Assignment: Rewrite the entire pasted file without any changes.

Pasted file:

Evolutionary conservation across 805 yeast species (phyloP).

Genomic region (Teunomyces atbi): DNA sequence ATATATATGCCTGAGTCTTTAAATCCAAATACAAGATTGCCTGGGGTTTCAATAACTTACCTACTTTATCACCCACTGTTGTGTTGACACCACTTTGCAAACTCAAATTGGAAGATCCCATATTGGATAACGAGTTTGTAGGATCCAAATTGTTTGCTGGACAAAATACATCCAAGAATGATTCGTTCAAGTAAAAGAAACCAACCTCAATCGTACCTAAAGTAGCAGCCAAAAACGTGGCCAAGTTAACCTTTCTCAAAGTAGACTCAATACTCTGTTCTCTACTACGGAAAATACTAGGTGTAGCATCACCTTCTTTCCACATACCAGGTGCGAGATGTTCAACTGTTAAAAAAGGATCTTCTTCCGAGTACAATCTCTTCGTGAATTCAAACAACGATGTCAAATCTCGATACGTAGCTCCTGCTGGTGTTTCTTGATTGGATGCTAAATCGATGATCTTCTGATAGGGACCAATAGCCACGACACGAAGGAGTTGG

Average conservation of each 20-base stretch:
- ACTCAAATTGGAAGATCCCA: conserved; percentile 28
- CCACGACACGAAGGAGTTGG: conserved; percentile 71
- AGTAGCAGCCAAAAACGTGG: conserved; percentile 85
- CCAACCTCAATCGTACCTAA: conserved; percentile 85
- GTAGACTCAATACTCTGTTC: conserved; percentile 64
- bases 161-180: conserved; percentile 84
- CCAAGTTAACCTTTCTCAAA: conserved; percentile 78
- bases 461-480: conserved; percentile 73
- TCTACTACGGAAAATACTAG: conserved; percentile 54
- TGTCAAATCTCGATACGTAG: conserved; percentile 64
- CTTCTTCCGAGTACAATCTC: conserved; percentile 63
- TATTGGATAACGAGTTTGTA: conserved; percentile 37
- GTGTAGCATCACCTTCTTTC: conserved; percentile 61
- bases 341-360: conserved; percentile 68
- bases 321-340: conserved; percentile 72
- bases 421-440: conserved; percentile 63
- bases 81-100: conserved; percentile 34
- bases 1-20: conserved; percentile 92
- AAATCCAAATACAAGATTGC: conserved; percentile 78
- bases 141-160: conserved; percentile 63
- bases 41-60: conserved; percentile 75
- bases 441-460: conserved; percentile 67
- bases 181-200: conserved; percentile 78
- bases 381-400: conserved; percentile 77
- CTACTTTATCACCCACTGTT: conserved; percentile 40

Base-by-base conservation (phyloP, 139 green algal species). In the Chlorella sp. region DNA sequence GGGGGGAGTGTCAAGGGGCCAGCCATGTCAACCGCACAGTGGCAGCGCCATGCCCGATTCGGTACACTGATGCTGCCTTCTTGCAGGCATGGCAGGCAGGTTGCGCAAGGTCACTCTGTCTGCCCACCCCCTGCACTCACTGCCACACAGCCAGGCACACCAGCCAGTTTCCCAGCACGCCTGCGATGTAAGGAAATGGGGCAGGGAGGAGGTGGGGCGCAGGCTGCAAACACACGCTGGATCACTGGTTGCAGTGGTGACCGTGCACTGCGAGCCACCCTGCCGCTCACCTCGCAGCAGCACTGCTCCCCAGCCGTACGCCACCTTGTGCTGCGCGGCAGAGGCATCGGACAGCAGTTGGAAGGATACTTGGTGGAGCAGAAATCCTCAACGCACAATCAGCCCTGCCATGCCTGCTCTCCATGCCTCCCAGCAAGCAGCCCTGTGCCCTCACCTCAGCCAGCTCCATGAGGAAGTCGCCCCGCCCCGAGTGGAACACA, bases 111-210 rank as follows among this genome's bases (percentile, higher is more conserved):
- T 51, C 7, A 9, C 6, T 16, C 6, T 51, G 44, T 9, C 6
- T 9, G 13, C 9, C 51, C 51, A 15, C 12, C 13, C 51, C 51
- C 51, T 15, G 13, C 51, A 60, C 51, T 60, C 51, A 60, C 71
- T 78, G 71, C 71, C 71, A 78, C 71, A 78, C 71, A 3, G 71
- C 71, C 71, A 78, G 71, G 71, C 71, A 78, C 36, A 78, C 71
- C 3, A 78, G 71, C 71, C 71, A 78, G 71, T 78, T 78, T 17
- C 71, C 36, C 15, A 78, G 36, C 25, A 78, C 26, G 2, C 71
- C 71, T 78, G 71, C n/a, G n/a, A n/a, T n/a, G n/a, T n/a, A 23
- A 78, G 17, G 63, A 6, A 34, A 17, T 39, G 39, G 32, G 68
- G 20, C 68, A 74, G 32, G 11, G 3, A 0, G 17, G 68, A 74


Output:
Evolutionary conservation across 805 yeast species (phyloP).

Genomic region (Teunomyces atbi): DNA sequence ATATATATGCCTGAGTCTTTAAATCCAAATACAAGATTGCCTGGGGTTTCAATAACTTACCTACTTTATCACCCACTGTTGTGTTGACACCACTTTGCAAACTCAAATTGGAAGATCCCATATTGGATAACGAGTTTGTAGGATCCAAATTGTTTGCTGGACAAAATACATCCAAGAATGATTCGTTCAAGTAAAAGAAACCAACCTCAATCGTACCTAAAGTAGCAGCCAAAAACGTGGCCAAGTTAACCTTTCTCAAAGTAGACTCAATACTCTGTTCTCTACTACGGAAAATACTAGGTGTAGCATCACCTTCTTTCCACATACCAGGTGCGAGATGTTCAACTGTTAAAAAAGGATCTTCTTCCGAGTACAATCTCTTCGTGAATTCAAACAACGATGTCAAATCTCGATACGTAGCTCCTGCTGGTGTTTCTTGATTGGATGCTAAATCGATGATCTTCTGATAGGGACCAATAGCCACGACACGAAGGAGTTGG

Average conservation of each 20-base stretch:
- ACTCAAATTGGAAGATCCCA: conserved; percentile 28
- CCACGACACGAAGGAGTTGG: conserved; percentile 71
- AGTAGCAGCCAAAAACGTGG: conserved; percentile 85
- CCAACCTCAATCGTACCTAA: conserved; percentile 85
- GTAGACTCAATACTCTGTTC: conserved; percentile 64
- bases 161-180: conserved; percentile 84
- CCAAGTTAACCTTTCTCAAA: conserved; percentile 78
- bases 461-480: conserved; percentile 73
- TCTACTACGGAAAATACTAG: conserved; percentile 54
- TGTCAAATCTCGATACGTAG: conserved; percentile 64
- CTTCTTCCGAGTACAATCTC: conserved; percentile 63
- TATTGGATAACGAGTTTGTA: conserved; percentile 37
- GTGTAGCATCACCTTCTTTC: conserved; percentile 61
- bases 341-360: conserved; percentile 68
- bases 321-340: conserved; percentile 72
- bases 421-440: conserved; percentile 63
- bases 81-100: conserved; percentile 34
- bases 1-20: conserved; percentile 92
- AAATCCAAATACAAGATTGC: conserved; percentile 78
- bases 141-160: conserved; percentile 63
- bases 41-60: conserved; percentile 75
- bases 441-460: conserved; percentile 67
- bases 181-200: conserved; percentile 78
- bases 381-400: conserved; percentile 77
- CTACTTTATCACCCACTGTT: conserved; percentile 40

Base-by-base conservation (phyloP, 139 green algal species). In the Chlorella sp. region DNA sequence GGGGGGAGTGTCAAGGGGCCAGCCATGTCAACCGCACAGTGGCAGCGCCATGCCCGATTCGGTACACTGATGCTGCCTTCTTGCAGGCATGGCAGGCAGGTTGCGCAAGGTCACTCTGTCTGCCCACCCCCTGCACTCACTGCCACACAGCCAGGCACACCAGCCAGTTTCCCAGCACGCCTGCGATGTAAGGAAATGGGGCAGGGAGGAGGTGGGGCGCAGGCTGCAAACACACGCTGGATCACTGGTTGCAGTGGTGACCGTGCACTGCGAGCCACCCTGCCGCTCACCTCGCAGCAGCACTGCTCCCCAGCCGTACGCCACCTTGTGCTGCGCGGCAGAGGCATCGGACAGCAGTTGGAAGGATACTTGGTGGAGCAGAAATCCTCAACGCACAATCAGCCCTGCCATGCCTGCTCTCCATGCCTCCCAGCAAGCAGCCCTGTGCCCTCACCTCAGCCAGCTCCATGAGGAAGTCGCCCCGCCCCGAGTGGAACACA, bases 111-210 rank as follows among this genome's bases (percentile, higher is more conserved):
- T 51, C 7, A 9, C 6, T 16, C 6, T 51, G 44, T 9, C 6
- T 9, G 13, C 9, C 51, C 51, A 15, C 12, C 13, C 51, C 51
- C 51, T 15, G 13, C 51, A 60, C 51, T 60, C 51, A 60, C 71
- T 78, G 71, C 71, C 71, A 78, C 71, A 78, C 71, A 3, G 71
- C 71, C 71, A 78, G 71, G 71, C 71, A 78, C 36, A 78, C 71
- C 3, A 78, G 71, C 71, C 71, A 78, G 71, T 78, T 78, T 17
- C 71, C 36, C 15, A 78, G 36, C 25, A 78, C 26, G 2, C 71
- C 71, T 78, G 71, C n/a, G n/a, A n/a, T n/a, G n/a, T n/a, A 23
- A 78, G 17, G 63, A 6, A 34, A 17, T 39, G 39, G 32, G 68
- G 20, C 68, A 74, G 32, G 11, G 3, A 0, G 17, G 68, A 74